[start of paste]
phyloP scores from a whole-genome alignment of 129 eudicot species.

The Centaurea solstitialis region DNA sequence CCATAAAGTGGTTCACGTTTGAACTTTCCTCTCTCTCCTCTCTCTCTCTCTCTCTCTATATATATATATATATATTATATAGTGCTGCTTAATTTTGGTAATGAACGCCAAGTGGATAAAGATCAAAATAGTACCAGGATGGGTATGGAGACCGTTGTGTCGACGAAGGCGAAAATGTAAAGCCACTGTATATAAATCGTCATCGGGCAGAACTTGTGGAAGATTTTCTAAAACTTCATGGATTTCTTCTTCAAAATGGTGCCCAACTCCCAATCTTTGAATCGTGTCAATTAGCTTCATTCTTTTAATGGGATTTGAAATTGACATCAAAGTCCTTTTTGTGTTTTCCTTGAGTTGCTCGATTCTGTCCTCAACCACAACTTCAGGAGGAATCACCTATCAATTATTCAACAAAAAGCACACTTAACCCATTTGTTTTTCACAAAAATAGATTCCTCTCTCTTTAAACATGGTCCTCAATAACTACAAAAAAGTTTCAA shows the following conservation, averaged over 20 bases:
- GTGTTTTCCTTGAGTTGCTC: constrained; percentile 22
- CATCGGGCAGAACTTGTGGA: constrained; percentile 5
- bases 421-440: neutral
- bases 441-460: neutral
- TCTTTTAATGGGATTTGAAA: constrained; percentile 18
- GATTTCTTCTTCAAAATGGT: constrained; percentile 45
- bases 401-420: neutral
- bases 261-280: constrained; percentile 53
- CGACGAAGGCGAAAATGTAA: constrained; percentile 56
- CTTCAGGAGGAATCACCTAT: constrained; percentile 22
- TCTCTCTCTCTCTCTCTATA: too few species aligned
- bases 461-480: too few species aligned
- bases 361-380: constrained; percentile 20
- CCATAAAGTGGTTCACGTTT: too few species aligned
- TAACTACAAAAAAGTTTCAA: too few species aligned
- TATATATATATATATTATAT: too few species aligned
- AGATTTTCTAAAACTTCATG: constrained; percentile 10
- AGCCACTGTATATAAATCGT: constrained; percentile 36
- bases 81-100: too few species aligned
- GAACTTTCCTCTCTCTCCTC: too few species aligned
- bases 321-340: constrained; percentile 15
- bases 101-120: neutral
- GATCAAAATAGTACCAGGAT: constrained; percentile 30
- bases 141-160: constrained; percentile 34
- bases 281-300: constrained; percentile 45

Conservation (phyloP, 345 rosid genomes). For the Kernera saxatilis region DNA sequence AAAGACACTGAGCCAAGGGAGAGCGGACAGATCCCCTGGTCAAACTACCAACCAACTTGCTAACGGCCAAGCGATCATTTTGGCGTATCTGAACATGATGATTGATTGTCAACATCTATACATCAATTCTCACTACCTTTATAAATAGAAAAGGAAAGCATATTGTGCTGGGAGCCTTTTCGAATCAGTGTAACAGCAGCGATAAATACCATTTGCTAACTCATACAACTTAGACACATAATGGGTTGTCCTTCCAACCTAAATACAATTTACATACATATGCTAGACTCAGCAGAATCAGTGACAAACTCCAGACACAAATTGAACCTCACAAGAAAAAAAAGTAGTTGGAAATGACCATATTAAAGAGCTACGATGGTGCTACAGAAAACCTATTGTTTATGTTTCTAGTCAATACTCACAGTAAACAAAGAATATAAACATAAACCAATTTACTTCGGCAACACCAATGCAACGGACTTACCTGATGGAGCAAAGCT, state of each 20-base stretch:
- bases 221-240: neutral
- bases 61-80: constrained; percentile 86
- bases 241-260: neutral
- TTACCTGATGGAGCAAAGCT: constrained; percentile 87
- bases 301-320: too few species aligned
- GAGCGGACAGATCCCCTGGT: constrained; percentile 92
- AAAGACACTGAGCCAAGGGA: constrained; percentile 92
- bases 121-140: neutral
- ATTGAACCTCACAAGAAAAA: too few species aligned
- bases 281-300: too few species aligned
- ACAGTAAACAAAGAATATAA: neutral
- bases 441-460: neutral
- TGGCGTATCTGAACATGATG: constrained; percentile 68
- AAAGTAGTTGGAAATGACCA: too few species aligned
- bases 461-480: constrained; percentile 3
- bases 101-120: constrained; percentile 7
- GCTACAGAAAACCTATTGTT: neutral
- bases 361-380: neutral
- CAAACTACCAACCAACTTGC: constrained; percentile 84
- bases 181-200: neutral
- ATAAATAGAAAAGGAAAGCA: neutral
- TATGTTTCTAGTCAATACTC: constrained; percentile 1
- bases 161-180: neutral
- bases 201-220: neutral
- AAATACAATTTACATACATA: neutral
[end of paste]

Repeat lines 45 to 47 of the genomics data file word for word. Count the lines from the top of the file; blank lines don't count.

- GCTACAGAAAACCTATTGTT: neutral
- bases 361-380: neutral
- CAAACTACCAACCAACTTGC: constrained; percentile 84